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A Cottonwood Snow

In the South, as the temperatures hover in the 90s by mid-morning, we get our first snow. It falls in airy puffs, like dandelions, from cottonwood trees. The puffs are as fanciful as monarch wings dancing with dappled halos on a whimsical descent. When one lands on you, you make a wish.

This is a vexing time as opinions rise with the thermometer on how simultaneously to socially distance and protest. It’s a good time to turn to the woods that invite us to remember our ideals and to confess freely. Cottonwood snow lowers stress. It is to the woods that all lovers of justice retreat every now and again to stir their hearts and minds toward love for all creation. The civil rights movement’s grandfather, the Rev. Dr. Howard Thurman, retreated to the woods as a young child in Florida during the era of Jim Crow laws to find a space of freedom. He credits his relationship with an old oak tree for grounding him in his essential beliefs, including radical nonviolence that would influence young preachers such as the Rev. Dr. Martin Luther King, Jr.

Cottonwoods were here before brothers and sisters were dragged ashore and enslaved. They were here before settlers killed to steal what was not theirs. They witnessed lynching, freedom rides, and secrets. For decades, they silently stood in the alleys of Nashville where we raped, addicted, and arrested our sisters. For the thirty years I have been a pastor, the cottonwood has fallen on the small a-frame chapel where I dreamed of sanctuary for women in Nashville. This year, 2020, as a pandemic sweeps the world and people demand reform of unjust and racist police, prison, and court systems, the cottonwood snow falls again. This yearly shedding is a cleansing, reminding us that we are traveling a long road, and we need strength to keep loving this world and each other.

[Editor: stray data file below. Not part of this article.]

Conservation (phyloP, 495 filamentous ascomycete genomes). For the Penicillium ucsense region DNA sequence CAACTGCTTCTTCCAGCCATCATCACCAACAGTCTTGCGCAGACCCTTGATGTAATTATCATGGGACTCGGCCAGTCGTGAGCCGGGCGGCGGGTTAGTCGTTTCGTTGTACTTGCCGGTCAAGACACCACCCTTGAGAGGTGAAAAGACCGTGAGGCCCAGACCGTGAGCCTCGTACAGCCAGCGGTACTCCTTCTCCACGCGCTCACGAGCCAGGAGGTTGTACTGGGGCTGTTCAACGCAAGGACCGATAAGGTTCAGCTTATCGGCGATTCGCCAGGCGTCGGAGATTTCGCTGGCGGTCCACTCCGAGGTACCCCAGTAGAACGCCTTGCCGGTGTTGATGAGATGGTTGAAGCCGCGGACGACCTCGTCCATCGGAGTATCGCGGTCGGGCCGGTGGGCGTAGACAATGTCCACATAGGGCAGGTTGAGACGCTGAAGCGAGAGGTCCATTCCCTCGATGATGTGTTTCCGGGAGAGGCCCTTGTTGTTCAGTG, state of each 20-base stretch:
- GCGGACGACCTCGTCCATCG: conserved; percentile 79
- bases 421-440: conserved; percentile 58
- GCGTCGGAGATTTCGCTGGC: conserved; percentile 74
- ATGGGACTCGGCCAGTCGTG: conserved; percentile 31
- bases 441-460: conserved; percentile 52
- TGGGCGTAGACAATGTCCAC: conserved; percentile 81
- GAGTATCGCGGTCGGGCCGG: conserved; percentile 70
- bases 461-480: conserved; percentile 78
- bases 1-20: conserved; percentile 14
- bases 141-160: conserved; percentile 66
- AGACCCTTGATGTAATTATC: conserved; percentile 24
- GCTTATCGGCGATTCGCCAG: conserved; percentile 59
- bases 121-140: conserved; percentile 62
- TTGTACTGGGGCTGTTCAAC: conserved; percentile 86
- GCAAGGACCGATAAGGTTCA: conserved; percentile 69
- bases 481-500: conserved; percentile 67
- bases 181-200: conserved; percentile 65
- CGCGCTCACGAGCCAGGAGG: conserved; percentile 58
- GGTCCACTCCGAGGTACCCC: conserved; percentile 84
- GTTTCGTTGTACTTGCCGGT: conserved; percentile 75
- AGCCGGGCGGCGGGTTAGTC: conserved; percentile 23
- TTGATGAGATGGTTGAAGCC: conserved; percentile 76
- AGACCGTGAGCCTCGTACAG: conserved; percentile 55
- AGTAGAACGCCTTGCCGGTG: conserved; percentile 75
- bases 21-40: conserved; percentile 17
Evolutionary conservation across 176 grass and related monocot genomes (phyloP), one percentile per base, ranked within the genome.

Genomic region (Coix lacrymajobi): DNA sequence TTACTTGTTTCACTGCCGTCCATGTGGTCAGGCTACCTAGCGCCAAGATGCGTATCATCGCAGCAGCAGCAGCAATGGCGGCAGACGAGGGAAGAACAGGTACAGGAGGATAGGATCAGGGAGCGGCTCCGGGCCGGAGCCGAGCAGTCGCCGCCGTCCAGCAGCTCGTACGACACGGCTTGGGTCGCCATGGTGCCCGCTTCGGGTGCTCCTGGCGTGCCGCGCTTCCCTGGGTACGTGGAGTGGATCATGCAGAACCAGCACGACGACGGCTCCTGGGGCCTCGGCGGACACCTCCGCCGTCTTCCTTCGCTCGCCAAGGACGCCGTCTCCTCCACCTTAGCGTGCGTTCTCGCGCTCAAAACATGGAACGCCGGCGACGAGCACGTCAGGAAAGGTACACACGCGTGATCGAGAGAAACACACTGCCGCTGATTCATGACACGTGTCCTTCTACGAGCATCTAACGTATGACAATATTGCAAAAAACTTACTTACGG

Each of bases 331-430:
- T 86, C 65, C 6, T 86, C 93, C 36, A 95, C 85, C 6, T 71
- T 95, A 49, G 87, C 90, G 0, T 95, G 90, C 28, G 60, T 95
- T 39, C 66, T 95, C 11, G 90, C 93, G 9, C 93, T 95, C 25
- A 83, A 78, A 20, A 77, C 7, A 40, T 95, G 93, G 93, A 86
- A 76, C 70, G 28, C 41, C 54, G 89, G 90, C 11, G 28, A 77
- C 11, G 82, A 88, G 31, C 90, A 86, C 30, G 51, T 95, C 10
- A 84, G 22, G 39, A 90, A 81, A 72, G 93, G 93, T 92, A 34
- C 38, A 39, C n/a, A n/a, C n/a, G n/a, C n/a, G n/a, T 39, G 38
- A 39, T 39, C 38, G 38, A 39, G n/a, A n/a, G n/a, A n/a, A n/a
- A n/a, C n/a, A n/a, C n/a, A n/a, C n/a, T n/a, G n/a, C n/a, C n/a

I lift my head squinting to see the source of the snow and see the moon in the sweet morning sunlight. In the midst of kneeling down and rising up we see the long sweep of time. People have been working for justice for as long as people have killed for power and intimidated by force. I imagine cottonwood snow tufts falling between the heavens and earth, each one holding the name of women and men who have lived for the sake of love in the work of justice.

Keep speaking your truth in love, keep on the path of justice, and go to the woods to see the summer snow.

Peace and love.

— Becca Stevens

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